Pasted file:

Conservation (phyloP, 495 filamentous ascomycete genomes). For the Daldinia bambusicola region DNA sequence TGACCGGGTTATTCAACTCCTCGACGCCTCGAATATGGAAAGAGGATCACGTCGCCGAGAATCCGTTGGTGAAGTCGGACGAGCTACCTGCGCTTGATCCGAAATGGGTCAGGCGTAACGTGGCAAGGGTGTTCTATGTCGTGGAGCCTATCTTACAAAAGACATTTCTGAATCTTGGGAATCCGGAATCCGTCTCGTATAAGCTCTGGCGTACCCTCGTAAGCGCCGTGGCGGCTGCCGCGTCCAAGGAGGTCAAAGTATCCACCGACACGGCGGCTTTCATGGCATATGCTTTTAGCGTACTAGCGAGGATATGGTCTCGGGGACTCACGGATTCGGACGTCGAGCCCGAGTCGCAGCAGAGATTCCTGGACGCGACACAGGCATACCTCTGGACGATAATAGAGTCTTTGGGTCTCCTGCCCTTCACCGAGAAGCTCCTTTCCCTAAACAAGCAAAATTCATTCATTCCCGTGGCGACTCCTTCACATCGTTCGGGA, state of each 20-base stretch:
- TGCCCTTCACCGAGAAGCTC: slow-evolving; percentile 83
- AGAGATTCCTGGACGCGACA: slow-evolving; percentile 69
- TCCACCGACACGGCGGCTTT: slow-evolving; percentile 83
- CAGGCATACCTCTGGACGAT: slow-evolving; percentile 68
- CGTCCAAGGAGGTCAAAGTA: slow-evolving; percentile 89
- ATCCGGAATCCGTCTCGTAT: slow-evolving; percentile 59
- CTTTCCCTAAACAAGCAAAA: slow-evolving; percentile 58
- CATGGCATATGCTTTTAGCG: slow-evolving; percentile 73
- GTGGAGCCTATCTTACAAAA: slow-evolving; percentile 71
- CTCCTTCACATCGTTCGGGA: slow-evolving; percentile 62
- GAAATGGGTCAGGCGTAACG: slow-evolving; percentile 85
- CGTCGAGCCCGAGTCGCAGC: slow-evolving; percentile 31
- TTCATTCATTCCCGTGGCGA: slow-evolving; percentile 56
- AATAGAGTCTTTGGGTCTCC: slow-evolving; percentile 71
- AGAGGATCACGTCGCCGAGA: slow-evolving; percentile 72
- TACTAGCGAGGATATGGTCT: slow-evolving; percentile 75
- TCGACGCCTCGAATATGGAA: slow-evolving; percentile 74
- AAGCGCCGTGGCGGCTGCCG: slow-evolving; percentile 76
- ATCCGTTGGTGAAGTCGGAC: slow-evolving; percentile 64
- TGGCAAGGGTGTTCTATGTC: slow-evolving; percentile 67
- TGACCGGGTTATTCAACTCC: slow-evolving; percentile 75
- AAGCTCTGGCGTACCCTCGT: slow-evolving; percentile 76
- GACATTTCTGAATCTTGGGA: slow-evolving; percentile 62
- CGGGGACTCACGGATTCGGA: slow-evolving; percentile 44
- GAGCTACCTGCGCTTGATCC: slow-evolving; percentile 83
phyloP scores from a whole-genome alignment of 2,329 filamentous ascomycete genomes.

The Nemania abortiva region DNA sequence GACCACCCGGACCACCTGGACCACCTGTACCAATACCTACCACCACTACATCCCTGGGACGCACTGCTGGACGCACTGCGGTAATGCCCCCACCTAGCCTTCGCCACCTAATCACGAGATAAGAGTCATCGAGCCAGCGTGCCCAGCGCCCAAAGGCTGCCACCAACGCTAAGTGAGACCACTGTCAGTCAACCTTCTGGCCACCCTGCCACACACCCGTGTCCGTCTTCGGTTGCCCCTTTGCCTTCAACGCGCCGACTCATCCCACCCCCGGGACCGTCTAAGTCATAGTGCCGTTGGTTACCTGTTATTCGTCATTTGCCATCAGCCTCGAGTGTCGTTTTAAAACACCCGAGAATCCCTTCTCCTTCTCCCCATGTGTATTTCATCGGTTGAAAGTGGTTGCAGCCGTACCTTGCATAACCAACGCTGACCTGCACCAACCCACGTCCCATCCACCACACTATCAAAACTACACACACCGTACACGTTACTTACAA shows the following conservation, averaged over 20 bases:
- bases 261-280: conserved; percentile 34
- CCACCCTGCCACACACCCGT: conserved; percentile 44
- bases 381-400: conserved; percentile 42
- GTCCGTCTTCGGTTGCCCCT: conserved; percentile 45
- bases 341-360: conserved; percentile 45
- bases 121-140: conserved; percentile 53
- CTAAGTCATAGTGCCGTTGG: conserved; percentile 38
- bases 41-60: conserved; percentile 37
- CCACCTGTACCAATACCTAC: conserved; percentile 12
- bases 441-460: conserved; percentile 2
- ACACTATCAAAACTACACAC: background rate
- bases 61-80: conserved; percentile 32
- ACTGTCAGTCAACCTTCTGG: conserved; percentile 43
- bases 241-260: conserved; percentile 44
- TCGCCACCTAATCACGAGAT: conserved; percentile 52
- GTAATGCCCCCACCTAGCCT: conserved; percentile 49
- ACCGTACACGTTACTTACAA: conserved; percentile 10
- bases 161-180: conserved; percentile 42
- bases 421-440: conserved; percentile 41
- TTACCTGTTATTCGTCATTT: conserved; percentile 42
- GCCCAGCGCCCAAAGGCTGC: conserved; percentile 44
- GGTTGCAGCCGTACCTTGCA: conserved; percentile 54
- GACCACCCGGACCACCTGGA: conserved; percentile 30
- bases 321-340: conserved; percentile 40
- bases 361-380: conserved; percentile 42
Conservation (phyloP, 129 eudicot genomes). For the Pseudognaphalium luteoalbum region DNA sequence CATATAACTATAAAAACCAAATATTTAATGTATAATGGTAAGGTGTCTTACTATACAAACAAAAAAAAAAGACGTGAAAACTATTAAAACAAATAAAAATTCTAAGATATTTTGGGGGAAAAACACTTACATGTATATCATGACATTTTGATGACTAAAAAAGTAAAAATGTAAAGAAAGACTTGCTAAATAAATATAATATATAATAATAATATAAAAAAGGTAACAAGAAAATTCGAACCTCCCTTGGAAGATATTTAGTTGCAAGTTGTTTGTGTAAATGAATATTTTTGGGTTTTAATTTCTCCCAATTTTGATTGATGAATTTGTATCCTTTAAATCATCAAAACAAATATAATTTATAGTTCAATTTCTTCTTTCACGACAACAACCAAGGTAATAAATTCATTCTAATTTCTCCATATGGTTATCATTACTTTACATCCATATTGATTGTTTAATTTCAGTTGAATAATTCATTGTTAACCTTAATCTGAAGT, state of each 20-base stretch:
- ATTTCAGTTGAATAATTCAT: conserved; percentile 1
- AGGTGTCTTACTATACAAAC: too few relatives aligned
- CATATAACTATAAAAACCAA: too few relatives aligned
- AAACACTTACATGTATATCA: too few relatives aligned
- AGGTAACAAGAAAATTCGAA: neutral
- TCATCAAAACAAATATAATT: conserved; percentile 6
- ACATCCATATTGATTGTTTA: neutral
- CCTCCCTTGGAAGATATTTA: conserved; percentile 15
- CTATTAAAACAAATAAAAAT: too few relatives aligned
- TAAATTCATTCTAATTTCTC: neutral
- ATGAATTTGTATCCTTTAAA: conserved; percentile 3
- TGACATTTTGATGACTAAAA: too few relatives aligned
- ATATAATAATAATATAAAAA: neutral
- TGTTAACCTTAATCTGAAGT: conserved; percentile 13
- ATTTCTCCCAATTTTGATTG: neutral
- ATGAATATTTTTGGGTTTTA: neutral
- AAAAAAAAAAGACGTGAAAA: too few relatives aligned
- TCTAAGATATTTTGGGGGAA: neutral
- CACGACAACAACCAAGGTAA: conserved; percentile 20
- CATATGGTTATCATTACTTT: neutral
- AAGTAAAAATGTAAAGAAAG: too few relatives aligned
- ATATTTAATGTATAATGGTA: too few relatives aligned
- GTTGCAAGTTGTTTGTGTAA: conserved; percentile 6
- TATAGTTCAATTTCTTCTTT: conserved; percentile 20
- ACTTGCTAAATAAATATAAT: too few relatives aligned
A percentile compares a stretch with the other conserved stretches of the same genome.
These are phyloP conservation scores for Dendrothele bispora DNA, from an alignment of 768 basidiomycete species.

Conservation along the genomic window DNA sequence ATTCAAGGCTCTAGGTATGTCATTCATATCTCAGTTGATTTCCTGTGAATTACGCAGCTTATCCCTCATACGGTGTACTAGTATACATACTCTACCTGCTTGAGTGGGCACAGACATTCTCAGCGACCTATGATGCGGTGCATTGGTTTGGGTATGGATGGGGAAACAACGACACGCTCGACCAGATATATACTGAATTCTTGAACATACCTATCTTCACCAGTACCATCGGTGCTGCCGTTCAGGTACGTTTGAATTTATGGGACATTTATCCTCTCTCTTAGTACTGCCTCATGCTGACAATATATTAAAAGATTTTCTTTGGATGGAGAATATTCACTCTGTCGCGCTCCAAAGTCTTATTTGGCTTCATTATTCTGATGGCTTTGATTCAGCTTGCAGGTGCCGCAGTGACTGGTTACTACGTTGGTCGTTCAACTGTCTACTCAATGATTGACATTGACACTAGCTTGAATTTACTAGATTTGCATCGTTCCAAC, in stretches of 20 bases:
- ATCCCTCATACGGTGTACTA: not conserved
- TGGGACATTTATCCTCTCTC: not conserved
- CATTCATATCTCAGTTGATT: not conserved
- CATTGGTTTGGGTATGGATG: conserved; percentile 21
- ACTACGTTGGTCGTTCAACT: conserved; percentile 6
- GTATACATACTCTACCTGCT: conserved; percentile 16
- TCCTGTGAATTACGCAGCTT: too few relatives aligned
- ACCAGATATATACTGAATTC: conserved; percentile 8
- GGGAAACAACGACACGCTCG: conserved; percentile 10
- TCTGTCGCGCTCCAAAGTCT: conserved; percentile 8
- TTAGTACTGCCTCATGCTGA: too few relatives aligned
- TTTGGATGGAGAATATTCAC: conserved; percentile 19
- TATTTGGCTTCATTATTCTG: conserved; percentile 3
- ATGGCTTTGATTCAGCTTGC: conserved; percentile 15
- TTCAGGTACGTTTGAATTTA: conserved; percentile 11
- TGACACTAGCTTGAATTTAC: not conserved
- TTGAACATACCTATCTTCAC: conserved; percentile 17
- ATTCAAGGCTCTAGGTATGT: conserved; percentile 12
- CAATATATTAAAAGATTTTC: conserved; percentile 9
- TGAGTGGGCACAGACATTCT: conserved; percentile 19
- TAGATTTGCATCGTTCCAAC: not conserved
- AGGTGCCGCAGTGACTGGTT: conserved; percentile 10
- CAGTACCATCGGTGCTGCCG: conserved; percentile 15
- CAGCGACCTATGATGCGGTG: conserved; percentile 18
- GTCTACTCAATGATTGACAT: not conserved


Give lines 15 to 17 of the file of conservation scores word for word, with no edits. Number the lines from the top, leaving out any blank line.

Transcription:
- AATAGAGTCTTTGGGTCTCC: slow-evolving; percentile 71
- AGAGGATCACGTCGCCGAGA: slow-evolving; percentile 72
- TACTAGCGAGGATATGGTCT: slow-evolving; percentile 75